I think that might be how some of our children feel.
So, at the end of a long and stressful day, a student might have to face homework. A mini-map of the evening activities may be all it takes to help them get started, knowing that their favorite activity takes place right before homework time, right after homework time or both. And some children might benefit from a mini-map/checklist of the homework chunk of time itself. For instance, the homework mini-map might read:
1. Get your materials ready
2. Reading assignment
3. Math problems
4. Review with Mom or Dad
5. Have fun on the computer for 30 minutes! :)
Mini-maps can also help with other "rough spots" at home. Some examples include: household chores, personal hygiene routines, and shopping trips. One family found mini-maps to be helpful even for car rides. Their son would take off his seat belt repeatedly, causing many stops along the way. A mini-map was created that included pictures and words that directed him to: 1. Buckle your seatbelt. 2. Keep it buckled. 3. Listen for Mom or Dad say it is time to unbuckle. No more unplanned road stops for this family!
Part III: Mini-maps in the Community
Mini-maps can be highly effective in dealing with work avoidance behaviors at school and at home. Let’s now take this same strategy and apply it in community settings. Remember, a mini-map is taking an event or task and breaking it down into smaller, more doable steps. For a family that has difficulty with seemingly simple shopping trips, a mini-map might help to stay focused on the task at hand while preventing intense preoccupation with specific aspects.
As an example, a family would struggle when going to a store where there was a video section. The son would immediately take off for this area of the store and stay there for long periods of time in spite of many verbal reminders on the way in the car. This behavior would turn a short trip to the store into a long and almost painful event for everyone. Over time, families might opt to avoid these trips all together.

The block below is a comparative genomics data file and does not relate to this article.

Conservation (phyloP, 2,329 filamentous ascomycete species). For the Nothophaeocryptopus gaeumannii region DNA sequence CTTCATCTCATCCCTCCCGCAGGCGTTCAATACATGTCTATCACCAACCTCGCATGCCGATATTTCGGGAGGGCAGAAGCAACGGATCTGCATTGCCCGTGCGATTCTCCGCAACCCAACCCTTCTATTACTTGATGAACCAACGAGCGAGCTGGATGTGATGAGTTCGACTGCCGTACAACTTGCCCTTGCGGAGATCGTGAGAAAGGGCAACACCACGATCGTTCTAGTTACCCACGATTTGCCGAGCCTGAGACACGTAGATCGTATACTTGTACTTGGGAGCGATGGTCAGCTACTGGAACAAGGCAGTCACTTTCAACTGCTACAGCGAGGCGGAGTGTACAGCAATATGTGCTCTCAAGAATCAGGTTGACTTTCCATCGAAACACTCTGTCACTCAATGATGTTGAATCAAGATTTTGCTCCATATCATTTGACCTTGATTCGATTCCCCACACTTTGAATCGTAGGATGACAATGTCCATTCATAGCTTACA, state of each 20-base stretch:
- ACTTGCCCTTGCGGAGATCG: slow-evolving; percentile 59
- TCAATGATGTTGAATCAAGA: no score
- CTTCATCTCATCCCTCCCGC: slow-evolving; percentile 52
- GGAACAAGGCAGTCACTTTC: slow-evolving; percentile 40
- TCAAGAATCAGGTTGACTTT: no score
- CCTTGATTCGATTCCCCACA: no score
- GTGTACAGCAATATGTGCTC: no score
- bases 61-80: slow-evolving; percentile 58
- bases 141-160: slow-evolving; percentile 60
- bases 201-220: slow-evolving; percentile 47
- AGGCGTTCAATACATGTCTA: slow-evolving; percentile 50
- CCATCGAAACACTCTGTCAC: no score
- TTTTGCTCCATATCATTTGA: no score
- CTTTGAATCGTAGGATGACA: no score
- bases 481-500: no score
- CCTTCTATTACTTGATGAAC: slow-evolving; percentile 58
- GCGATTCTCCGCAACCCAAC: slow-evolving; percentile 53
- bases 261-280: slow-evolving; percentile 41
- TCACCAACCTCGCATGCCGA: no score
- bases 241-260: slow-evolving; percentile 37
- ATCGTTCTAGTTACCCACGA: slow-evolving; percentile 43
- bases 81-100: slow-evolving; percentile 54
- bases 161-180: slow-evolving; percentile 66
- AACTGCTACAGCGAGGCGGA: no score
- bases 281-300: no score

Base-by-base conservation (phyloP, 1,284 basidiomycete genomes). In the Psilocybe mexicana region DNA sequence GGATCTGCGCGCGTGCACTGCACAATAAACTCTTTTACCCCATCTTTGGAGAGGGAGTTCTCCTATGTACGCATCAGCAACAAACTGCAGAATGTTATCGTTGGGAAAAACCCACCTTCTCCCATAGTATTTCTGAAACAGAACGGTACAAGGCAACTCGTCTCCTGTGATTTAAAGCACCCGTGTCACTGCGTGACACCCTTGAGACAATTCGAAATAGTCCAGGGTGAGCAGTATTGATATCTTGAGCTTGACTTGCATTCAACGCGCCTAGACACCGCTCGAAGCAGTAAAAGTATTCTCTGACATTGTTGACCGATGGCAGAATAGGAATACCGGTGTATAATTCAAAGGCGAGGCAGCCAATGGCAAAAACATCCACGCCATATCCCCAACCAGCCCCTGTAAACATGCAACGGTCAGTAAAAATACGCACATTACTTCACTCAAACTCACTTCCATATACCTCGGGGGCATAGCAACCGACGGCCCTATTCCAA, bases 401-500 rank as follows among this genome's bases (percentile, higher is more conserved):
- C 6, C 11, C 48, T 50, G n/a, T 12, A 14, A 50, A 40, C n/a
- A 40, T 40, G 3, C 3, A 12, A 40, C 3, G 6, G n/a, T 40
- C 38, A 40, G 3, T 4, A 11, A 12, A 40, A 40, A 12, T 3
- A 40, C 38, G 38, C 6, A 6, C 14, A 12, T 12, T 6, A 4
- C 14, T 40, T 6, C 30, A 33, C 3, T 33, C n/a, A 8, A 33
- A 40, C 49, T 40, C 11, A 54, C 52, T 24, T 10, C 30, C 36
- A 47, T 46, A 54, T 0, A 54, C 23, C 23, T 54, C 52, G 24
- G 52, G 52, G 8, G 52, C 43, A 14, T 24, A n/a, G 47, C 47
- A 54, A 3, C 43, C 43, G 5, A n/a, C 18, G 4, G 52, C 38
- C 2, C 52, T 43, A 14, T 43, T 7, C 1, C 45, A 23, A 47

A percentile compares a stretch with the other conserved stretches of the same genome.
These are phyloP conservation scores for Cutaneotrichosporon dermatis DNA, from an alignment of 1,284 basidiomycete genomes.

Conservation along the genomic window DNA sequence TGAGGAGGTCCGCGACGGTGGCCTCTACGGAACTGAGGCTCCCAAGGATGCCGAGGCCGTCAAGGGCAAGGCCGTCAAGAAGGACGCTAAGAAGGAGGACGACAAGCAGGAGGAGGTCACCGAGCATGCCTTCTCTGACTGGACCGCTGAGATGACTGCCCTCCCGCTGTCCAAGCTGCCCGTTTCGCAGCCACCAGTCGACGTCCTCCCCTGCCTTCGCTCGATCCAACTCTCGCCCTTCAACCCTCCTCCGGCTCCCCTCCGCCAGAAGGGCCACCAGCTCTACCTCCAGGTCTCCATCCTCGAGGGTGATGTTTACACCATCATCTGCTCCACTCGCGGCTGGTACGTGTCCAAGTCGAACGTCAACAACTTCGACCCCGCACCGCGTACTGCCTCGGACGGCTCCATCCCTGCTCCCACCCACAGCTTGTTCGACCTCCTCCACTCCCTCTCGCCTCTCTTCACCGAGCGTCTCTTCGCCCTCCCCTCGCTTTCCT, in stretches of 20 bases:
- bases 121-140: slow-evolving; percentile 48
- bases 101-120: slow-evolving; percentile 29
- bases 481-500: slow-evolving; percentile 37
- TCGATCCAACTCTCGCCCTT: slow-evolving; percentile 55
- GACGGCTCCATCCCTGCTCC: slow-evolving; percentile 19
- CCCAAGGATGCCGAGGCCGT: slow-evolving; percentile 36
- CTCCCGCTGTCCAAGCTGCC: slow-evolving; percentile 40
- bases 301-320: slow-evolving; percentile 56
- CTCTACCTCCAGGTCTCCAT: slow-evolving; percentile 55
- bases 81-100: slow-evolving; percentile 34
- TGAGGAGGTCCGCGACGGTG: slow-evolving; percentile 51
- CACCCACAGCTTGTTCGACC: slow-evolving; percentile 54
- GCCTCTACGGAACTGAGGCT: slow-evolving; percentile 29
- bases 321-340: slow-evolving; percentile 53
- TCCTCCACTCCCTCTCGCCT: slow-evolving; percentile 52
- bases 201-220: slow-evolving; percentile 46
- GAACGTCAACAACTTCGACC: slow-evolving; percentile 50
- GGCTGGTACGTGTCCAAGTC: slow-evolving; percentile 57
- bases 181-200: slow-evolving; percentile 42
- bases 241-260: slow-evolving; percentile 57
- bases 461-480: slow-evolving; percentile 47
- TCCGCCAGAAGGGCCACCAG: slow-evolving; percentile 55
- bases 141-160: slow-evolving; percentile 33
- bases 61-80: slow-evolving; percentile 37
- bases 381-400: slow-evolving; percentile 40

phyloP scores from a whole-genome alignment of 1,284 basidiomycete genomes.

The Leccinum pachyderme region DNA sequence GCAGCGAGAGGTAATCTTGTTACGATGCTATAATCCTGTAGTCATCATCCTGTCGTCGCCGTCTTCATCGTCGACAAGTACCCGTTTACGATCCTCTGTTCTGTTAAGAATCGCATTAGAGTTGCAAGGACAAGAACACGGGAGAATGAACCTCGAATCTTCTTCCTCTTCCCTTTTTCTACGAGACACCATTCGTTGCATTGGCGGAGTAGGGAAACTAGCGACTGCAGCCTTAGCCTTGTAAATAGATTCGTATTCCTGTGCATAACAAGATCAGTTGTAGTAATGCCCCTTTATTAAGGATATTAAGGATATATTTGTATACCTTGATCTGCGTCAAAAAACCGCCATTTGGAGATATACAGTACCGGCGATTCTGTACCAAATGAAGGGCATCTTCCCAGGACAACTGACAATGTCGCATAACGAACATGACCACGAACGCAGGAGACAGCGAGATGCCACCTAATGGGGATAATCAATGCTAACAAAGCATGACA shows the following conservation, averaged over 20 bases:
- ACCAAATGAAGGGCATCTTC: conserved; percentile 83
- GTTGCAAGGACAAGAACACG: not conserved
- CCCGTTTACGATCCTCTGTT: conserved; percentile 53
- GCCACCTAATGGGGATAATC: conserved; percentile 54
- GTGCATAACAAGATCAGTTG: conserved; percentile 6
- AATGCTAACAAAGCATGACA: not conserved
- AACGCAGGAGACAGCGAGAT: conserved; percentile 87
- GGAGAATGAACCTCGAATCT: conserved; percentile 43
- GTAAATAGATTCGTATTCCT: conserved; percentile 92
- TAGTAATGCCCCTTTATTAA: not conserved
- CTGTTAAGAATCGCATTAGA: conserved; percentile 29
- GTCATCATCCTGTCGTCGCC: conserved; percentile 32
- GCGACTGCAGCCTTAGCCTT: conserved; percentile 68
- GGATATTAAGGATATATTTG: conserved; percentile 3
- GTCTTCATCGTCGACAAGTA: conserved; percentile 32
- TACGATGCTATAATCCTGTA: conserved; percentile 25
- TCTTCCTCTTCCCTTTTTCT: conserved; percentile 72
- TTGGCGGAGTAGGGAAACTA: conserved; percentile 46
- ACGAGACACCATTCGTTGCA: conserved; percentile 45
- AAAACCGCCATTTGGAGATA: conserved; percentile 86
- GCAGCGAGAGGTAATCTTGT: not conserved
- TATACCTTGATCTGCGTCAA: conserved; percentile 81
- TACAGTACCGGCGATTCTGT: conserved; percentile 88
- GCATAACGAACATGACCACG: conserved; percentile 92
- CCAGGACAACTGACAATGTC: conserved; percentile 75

A mini-map for this situation might include a list of different departments in the store that they plan to visit. By adding either time limits or number of items to purchase or view at each part of the mini-map, the person might be able to flow through the strategy more successfully. The following is an example of what the mini-map might consist of:
1. Boys Clothing Department [2 pairs of socks & 1 shirt]
2. Dental Hygiene Department [1 tube of toothpaste]
3. Video Department [look at 20 videos & return to shelf]
4. Grocery Department [pick out snack]
5. Check Out [pay for items]
6. Go to car
7. Eat snack in car
Notice that the mini-map has strategically placed picking out a snack right after the video department, which is where the person with Asperger's has difficulty leaving. Remember to have the person either check off or mark through each step of the mini-map as it is completed. This will increase the effectiveness and meaning of the strategy. Take almost any difficult moment in the community and see if a mini-map might reduce that difficulty and enhance the experience. From a sporting event to a movie, mini-maps can be tailored to almost any community experience.
About the Author: Lisa has been an educator for over thirty years, working with students with special needs and their families. Born in San Antonio, Texas, she graduated from the University of Texas at San Antonio and Our Lady of the Lake University with degrees in Early Childhood Education and Special Education. As the Director of Educating Diverse Learners, Lisa currently works with educators, students and their families by way of consultation, classroom support and training in school districts throughout the United States. Her most recent publications are “Visual Supports for Visual Thinkers: Practical Ideas for Students with Autism Spectrum Disorders and Other Special Educational Needs” and “Positive Momentum for Positive Behaviors in Young Children: Strategies for Success in School and Beyond.”
Spare time for Lisa involves family, music and a good movie or a good book.